The University of Nebraska-Lincoln will begin participating in virus sequencing of positive on-campus COVID-19 saliva samples to track the spread of potential COVID-19 variants.

The Nebraska Department of Health and Human Services requested the genomic sequencing to analyze the structure of the virus to discern mutations of COVID-19, which will be done through the Nebraska Public Health Laboratory, according to an update to Nebraska Today’s COVID-19 Digest page on March 28.

Privacy laws prohibit identification of individuals who test positive for COVID-19, and results will be communicated privately and securely to UNL community members through the Safer Community app and UNL’s online portal.

If a variant is found in a campus sample it will be reported to the public, Nebraska Today states.

Tim Timmons, communicable disease supervisor with the Lincoln-Lancaster County Health Department, said viruses tend to mutate over time. This is the same reason a new flu vaccine must be taken each year for different strains of influenza.

He said mutations often do not affect viruses in terms of transmission, severity or effectiveness against vaccines or treatment — three qualities health officials track. Sometimes, however, mutations can have this impact, and some COVID-19 variants are concerning.

“The more the opportunity presents itself for the virus to mutate, the more possibility of the virus mutating,” Timmons said.

As the coronavirus continues to spread and people are infected with COVID-19, there is a greater chance of mutations.

“That’s a real concern, and that’s why the push right now is to get people vaccinated,” Timmons said.

The Centers for Disease Control and Prevention classifies COVID-19 variants in three ways: variants of interest, variants of concern and variants of high consequence.

Variants of interest include two variants first identified in New York and one identified in Brazil. These variants are defined by predicted increases in transmissibility or disease severity or a predicted decrease in efficacy in treatments.

Variants of concern include one variant each first identified in the United Kingdom, Brazil and South Africa and two variants first identified in California. These variants are denoted through evidence for increased transmissibility, severity or reduced effectiveness of treatments or vaccines, among other attributes.

The CDC does not list any variants of high consequence at this time. These variants would have evidence of a significant impact on available therapeutics, potentially including treatments or vaccines.

Of the five identified variants of concern, there is an estimated 50% increase in transmission for the variants identified in the United Kingdom and South Africa — B.1.1.7 and B.1.351, respectively — and about a 20% increase in transmissibility for both variants first identified in California — B.1.427 and B.1.429.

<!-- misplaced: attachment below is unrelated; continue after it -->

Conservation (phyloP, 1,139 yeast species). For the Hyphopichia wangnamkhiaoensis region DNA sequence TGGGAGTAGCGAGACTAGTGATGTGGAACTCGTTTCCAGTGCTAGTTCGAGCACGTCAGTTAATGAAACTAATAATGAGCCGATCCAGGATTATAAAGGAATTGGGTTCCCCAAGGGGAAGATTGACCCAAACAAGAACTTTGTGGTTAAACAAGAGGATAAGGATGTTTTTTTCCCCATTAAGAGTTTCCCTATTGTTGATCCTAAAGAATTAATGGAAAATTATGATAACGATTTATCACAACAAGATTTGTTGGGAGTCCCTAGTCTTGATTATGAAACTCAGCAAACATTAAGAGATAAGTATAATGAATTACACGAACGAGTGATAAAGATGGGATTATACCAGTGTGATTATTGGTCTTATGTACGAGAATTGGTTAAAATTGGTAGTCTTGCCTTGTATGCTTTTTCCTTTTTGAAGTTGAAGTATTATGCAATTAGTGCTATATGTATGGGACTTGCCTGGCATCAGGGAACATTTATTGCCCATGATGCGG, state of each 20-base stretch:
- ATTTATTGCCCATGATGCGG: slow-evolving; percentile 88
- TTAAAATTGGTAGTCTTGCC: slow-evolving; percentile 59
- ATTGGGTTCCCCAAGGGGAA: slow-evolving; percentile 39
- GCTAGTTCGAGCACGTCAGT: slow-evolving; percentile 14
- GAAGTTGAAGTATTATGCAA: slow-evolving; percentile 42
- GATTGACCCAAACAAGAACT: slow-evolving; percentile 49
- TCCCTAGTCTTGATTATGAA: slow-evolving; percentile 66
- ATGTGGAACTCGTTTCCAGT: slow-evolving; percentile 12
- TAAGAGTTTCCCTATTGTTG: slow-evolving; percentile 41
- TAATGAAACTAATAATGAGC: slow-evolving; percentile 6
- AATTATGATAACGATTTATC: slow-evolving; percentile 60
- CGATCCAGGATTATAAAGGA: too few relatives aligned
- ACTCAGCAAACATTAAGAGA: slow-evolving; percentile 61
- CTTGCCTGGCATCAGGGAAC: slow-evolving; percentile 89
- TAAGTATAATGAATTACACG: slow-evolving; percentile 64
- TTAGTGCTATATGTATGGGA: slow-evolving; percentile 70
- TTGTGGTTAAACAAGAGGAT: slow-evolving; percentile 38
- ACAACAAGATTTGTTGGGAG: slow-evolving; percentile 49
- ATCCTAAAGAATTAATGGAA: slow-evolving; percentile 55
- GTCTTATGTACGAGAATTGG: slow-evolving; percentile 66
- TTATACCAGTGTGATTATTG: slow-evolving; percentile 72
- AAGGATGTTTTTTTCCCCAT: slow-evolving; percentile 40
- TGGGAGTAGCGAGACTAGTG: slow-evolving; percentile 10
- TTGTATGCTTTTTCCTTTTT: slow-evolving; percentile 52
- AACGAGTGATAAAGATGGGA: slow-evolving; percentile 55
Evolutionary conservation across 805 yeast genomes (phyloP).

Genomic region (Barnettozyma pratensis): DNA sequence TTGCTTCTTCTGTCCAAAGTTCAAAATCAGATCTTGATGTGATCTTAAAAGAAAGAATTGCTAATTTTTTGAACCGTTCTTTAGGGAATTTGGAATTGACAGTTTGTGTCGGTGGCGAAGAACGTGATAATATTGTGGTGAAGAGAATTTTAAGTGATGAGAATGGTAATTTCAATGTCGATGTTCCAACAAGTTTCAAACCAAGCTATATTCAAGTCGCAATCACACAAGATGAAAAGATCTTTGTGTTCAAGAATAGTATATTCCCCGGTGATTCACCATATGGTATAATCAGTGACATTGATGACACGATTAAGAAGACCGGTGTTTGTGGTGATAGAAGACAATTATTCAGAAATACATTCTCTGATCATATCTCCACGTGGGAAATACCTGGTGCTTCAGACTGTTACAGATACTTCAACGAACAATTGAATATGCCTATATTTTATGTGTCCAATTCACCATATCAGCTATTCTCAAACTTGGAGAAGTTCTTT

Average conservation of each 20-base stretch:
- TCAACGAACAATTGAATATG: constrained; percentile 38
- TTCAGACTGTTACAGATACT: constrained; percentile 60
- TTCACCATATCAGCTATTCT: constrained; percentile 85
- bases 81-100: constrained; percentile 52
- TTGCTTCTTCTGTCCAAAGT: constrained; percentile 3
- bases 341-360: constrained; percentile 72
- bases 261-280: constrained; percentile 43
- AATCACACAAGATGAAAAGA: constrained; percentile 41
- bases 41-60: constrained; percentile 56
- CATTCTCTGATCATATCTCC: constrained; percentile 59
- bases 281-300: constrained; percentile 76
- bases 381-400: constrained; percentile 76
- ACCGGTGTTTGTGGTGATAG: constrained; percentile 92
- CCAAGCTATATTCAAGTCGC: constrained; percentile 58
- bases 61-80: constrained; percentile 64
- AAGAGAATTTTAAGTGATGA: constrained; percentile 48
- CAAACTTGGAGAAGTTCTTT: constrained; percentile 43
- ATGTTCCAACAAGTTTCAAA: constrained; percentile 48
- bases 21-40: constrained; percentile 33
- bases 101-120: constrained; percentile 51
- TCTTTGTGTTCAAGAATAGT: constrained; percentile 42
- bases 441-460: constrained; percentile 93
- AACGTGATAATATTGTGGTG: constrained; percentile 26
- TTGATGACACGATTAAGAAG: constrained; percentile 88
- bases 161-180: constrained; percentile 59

The variant identified in the United Kingdom is also estimated to be more severe based on hospitalizations and fatality rates, while the variants identified in California appear to have a significant impact on authorized therapeutics — the others have a moderate impact on therapeutics.

The CDC also states variants in the United States appear to spread more easily and quickly than other variants. This could lead to more COVID-19 cases, a greater strain on health care resources and more hospitalizations or deaths.

Studies are underway to understand the impact of variants on authorized vaccines, though initial studies suggest antibodies will detect the variants and be effective, according to the CDC.

At UNL, a change in guidance would come not only from the presence of a variant but from the impact, according to Deb Fiddelke, UNL’s chief communication and marketing officer.

There have been three cases of variants confirmed in Lincoln — one case of the B.1.429 variant identified in California, confirmed on Feb. 27, and two cases of the B.1.1.7 variant identified in the United Kingdom, confirmed in Lincoln on March 10 and April 2. 

None of these variants have been linked to the university.

Leslie Reed, UNL’s public affairs director, said UNL’s multi-layered response has been “largely successful” in minimizing the spread of COVID-19 on campus, and she and Fiddelke said UNL will continue to work closely with the health department to identify if there is an impact.

“We’re happy to be able to have this opportunity to just ascertain to what extent if [there are] and to what extent there may be any variants present here,” Fiddelke said.

Nebraska health officials are also looking at the impact of variants and will sequence positive samples from people who previously had COVID-19 infections after their expected 90-day immunity window, Timmons said. This is to see whether the new infection is a result of a variant.

A similar process will also be done with any individual who tests positive two weeks after receiving a COVID-19 vaccination — the time at which individuals should be fully immunized.

The health department is continuing to vaccinate individuals in its priority vaccination phases, but Nebraska residents who are ages 18 years and older are eligible to receive a COVID-19 vaccine through the Federal Retail Pharmacy Program.

UNL issued a statement on Friday and “strongly encouraged” individuals to get a COVID-19 vaccine if they get the opportunity. can assist individuals in finding a vaccination site, and further guidance on finding a COVID-19 vaccine is available here from the CDC.

While the push to get vaccinations continues, Timmons said current COVID-19 guidance, including mask wearing, physical distancing and handwashing, remains.

“Right now it’s kind of a race to get as many people vaccinated as possible so we can take away that opportunity for the virus to continue to mutate and possibly change in such a way that the vaccine may not be as effective,” he said.